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Strong, Smart Mentoring Moves

 12th September 2017 by gihan

For most organisations, traditional training courses have two big weaknesses: They teach skills rather than experience, and they tend to be “one size fits all” processes. You can address both weaknesses with a simple but highly effective way of accelerating the experience curve for your team members: mentoring.

Mentoring is a one-on-one relationship, where each learner (mentoree) is paired up with a more experienced person (mentor). They meet regularly for the mentor to share their experience and guide the mentoree, who asks questions and uses the mentor as a sounding board for their ideas.

The benefits for mentorees are most obvious: They learn new skills, fast-track their development, identify new areas for growth, access new networks, have a sounding board for ideas, explore issues in a safe environment, and develop their career path.

Mentors get benefits as well: They develop listening and coaching skills, enhance their leadership skills, understand people better, stay in touch with other parts of the organisation, and give back to others.

Even if you don’t have a formal mentoring program in your organisation, mentor your team members anyway. But don’t just stop there – encourage others in the organisation to use mentoring for their own teams’ growth and development. It’s in your best interest as well, because it opens up the range of potential mentors for your team (and you). Here are some practical things you can do:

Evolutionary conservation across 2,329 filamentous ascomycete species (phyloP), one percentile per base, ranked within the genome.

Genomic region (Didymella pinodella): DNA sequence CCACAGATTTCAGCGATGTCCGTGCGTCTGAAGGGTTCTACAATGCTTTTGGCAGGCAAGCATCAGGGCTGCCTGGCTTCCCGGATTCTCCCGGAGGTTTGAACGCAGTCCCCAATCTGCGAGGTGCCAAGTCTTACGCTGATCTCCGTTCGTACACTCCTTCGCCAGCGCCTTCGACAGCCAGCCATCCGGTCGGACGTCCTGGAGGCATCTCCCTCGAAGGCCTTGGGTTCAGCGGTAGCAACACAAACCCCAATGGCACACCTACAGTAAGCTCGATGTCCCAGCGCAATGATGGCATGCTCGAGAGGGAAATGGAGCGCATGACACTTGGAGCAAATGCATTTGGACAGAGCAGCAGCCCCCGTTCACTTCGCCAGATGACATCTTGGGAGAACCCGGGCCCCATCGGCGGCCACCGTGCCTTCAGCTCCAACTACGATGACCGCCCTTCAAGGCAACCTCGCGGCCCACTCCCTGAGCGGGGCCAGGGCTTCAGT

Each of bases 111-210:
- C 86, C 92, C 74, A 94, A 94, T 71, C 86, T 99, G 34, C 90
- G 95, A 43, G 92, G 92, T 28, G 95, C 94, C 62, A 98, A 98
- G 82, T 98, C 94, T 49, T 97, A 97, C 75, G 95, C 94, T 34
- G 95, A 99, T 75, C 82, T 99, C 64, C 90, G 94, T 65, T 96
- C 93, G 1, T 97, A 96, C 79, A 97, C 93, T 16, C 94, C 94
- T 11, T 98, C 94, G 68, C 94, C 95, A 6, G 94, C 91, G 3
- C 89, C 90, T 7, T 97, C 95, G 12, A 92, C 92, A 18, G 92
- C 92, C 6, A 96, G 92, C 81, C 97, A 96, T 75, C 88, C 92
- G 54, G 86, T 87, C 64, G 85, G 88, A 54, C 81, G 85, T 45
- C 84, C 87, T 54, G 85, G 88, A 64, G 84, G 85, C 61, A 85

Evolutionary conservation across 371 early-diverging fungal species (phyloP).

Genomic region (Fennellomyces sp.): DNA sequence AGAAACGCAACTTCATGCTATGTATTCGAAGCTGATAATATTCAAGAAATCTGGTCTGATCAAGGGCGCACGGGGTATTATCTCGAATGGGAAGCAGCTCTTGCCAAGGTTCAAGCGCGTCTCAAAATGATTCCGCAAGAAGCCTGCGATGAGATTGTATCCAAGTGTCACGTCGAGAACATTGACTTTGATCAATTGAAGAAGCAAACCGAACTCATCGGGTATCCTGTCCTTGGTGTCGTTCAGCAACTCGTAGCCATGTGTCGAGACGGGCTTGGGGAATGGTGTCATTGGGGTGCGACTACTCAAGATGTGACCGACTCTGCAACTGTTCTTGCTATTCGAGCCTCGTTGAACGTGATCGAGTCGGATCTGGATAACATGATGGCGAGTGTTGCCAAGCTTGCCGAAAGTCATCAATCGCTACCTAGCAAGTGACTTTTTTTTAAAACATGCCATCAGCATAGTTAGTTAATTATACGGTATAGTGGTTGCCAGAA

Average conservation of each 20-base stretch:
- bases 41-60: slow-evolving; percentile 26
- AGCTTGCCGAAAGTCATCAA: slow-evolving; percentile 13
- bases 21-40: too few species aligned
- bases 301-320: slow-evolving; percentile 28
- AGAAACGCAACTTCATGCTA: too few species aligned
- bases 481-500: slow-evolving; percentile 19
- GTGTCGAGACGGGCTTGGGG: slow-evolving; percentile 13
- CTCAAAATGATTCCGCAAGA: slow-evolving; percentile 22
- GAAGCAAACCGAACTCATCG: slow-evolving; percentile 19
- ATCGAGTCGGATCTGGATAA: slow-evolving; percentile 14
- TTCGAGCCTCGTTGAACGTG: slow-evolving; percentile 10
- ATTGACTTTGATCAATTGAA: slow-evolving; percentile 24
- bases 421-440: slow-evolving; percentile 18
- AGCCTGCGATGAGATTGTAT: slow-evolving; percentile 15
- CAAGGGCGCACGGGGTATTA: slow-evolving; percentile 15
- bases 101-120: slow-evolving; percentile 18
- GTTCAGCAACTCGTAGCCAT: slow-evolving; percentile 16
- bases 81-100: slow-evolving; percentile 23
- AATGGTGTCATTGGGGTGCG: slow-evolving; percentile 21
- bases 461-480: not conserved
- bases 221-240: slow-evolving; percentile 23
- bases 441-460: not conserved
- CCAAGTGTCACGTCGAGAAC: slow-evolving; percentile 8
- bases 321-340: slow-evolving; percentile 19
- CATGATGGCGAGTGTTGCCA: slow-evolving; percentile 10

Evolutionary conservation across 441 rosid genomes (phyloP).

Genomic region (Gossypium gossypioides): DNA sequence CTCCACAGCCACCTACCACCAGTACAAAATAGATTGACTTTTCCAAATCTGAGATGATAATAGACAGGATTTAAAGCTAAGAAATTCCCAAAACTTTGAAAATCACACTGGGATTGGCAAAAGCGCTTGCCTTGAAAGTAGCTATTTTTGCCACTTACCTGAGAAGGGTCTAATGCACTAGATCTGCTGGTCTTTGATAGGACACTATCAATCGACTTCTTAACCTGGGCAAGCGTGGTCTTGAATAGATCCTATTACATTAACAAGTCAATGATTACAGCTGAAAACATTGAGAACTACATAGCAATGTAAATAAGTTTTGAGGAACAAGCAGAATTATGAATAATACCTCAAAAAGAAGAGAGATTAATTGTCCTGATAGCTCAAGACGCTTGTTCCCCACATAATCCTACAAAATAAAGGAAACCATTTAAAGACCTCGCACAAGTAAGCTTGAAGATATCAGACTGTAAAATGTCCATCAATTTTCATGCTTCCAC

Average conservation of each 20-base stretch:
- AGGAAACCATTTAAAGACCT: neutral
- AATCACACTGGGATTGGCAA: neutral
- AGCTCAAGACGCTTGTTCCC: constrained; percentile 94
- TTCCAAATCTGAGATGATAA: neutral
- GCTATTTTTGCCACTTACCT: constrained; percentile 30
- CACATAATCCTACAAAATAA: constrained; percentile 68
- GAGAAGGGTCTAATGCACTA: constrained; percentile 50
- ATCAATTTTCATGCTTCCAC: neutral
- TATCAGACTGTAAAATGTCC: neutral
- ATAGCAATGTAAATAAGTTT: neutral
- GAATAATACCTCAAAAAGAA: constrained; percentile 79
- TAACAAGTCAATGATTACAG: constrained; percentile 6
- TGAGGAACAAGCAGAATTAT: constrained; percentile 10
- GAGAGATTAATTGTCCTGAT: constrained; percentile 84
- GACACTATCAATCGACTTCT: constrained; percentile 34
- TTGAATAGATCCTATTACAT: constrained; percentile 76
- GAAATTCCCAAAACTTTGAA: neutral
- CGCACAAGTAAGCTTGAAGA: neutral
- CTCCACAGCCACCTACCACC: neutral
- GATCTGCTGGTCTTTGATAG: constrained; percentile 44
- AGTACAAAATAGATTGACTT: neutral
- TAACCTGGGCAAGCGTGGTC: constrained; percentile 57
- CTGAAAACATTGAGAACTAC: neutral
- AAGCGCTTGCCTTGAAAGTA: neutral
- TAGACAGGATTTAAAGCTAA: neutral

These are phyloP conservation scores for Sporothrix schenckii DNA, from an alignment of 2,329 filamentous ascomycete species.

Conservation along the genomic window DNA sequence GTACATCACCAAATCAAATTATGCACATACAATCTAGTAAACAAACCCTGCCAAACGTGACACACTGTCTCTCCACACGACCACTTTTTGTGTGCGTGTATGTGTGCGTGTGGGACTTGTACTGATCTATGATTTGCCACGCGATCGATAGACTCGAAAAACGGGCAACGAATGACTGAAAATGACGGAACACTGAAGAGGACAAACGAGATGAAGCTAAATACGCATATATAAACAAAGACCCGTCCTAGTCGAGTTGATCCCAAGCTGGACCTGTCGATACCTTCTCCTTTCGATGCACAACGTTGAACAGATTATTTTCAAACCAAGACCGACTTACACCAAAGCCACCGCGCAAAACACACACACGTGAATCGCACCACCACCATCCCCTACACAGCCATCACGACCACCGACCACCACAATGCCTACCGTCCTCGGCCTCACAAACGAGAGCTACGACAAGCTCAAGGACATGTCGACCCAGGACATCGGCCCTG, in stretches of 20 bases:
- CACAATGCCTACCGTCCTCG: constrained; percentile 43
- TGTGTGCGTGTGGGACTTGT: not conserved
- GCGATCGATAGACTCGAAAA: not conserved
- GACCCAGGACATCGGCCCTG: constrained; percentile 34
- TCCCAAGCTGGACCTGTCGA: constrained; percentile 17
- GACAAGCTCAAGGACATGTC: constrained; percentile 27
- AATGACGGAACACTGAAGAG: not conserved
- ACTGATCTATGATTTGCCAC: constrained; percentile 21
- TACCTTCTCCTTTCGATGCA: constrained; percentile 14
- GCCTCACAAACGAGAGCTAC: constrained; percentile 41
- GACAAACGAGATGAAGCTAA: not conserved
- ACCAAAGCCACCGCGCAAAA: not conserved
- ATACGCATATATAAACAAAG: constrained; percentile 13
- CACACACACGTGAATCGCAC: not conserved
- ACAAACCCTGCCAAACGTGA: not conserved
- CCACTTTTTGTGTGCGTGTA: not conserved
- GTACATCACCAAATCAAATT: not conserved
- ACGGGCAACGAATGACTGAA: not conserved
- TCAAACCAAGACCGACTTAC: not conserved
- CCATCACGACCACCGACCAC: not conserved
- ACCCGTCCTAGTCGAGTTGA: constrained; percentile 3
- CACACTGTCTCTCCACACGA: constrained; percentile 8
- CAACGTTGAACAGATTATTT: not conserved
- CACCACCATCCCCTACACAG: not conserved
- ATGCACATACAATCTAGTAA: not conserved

• Offer your service as a mentor. Be a role model and ask peers and colleagues if you can mentor any of their team members.
  • Invite them to be mentors. Discuss mentoring with your peers and colleagues, and invite them to offer their time as mentors.
  • Share success stories. Showcase stories of your team members who have benefited from mentoring.
  • Conduct “career days”. Invite others in the organisation to present their work to your team members, to bring potential mentors and mentorees together.
  • Invite Human Resources to participate. Invite an HR person to be involved with your team from time to time, so they get to know the team members, and vice versa. Your team members are their “human resources”, so a good HR person should welcome the opportunity.